[Skip to Content]
Access to paid content on this site is currently suspended due to excessive activity being detected from your IP address 54.163.159.27. Please contact the publisher to request reinstatement.
[Skip to Content Landing]
Article
June 12, 1996

The Relationship Between Firearm Design and Firearm ViolenceHandguns in the 1990s

Author Affiliations

From the Violence Prevention Research Program, University of California, Davis.

JAMA. 1996;275(22):1749-1753. doi:10.1001/jama.1996.03530460053031
Abstract

IN 1994, an estimated 39720 persons died from firearm-related injuries.1 Firearms now rank a close second to motor vehicles as a cause of traumatic death nationwide. This convergence results not so much from an increase in the firearm-related death rate, which has remained relatively stable for the past 15 years, as from a steady decrease in the death rate from motor vehicle injuries.2 That decrease stems in large part from an explicit focus on the contribution to motor vehicle death rates made by the design and marketing of motor vehicles themselves.3,4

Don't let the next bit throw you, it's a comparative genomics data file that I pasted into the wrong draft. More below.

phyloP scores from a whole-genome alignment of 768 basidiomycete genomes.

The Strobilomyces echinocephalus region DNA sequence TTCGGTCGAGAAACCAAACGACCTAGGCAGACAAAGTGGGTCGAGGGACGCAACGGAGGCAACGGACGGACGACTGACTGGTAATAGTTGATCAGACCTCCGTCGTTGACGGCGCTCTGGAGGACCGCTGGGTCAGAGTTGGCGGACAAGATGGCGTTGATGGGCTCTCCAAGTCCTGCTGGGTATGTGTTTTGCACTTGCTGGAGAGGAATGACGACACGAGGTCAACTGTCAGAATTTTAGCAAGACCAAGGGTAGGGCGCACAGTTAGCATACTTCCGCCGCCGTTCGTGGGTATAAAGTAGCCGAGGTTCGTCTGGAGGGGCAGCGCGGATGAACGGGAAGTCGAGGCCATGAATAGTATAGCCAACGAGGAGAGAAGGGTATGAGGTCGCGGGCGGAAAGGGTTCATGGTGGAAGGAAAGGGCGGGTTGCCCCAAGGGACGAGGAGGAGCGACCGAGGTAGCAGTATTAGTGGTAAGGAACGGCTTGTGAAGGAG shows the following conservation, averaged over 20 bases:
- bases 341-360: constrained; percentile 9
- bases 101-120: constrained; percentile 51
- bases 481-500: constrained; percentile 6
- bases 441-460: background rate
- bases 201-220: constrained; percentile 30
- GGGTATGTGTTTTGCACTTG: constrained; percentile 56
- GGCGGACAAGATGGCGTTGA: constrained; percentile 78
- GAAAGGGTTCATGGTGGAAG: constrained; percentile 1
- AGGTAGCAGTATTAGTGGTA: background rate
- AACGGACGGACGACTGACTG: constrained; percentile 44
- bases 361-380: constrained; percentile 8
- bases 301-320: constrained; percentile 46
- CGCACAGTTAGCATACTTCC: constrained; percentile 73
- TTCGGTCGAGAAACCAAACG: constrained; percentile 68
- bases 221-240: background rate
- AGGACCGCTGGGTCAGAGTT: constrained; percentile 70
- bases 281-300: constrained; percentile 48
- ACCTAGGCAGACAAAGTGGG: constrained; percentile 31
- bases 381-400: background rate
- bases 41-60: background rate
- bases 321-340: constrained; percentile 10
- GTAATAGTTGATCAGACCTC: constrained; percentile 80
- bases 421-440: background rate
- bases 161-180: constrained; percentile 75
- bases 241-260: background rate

×